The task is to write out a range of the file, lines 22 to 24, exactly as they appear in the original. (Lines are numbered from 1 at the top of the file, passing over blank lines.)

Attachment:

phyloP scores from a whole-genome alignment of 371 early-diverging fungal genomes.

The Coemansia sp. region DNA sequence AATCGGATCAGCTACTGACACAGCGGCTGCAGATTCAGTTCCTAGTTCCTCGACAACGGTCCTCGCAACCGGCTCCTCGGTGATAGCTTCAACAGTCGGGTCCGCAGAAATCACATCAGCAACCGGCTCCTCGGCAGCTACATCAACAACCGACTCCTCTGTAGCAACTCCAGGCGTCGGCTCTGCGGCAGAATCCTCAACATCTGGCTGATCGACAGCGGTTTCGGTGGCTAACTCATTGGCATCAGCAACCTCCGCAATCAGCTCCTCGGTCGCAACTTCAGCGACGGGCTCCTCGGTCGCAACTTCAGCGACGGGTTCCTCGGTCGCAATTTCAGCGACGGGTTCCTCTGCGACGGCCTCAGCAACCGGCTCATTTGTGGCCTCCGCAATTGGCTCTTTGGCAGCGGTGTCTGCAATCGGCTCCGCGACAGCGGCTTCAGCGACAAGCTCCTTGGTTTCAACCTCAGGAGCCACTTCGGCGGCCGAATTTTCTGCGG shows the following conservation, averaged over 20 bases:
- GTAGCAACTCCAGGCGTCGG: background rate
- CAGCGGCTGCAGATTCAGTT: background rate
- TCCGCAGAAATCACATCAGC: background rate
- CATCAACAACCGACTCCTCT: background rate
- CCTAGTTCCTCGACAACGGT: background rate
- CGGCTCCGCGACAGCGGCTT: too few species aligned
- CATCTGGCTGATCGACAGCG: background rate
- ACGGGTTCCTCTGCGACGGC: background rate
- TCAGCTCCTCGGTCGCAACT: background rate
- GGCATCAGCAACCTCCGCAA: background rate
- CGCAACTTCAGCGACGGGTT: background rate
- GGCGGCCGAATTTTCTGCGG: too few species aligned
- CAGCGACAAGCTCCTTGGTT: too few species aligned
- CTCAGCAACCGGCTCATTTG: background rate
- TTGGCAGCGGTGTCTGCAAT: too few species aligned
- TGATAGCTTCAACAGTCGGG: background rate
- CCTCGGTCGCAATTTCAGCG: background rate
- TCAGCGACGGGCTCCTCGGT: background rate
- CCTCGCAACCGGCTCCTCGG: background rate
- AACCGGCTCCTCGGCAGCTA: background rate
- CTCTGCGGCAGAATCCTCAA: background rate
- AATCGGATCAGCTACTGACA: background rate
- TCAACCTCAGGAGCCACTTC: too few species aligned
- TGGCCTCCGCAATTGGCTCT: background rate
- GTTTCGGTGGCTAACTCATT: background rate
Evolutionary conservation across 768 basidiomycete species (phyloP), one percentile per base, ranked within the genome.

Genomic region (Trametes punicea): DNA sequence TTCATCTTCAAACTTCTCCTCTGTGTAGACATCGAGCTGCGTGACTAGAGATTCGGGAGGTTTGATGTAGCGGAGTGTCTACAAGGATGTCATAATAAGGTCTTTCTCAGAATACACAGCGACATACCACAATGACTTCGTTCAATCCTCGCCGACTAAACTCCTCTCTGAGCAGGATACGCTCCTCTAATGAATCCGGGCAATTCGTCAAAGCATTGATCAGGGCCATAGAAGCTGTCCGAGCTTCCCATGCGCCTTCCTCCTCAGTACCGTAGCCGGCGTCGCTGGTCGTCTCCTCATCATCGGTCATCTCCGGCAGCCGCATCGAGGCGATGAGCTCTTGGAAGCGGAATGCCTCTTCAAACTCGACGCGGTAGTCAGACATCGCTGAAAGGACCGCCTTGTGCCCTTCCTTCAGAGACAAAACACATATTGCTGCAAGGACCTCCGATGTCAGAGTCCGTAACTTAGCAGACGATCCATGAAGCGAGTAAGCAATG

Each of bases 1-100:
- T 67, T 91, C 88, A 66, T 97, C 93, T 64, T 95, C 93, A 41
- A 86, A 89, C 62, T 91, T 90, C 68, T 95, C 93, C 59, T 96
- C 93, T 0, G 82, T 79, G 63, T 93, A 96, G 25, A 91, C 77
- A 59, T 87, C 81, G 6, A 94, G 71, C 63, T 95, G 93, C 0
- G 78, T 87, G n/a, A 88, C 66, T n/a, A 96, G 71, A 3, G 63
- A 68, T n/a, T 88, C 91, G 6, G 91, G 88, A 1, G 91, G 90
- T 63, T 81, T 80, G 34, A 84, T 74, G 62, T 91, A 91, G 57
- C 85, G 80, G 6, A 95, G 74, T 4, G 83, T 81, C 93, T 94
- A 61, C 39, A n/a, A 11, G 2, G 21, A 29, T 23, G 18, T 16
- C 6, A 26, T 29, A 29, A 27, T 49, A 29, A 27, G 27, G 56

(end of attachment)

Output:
- AACCGGCTCCTCGGCAGCTA: background rate
- CTCTGCGGCAGAATCCTCAA: background rate
- AATCGGATCAGCTACTGACA: background rate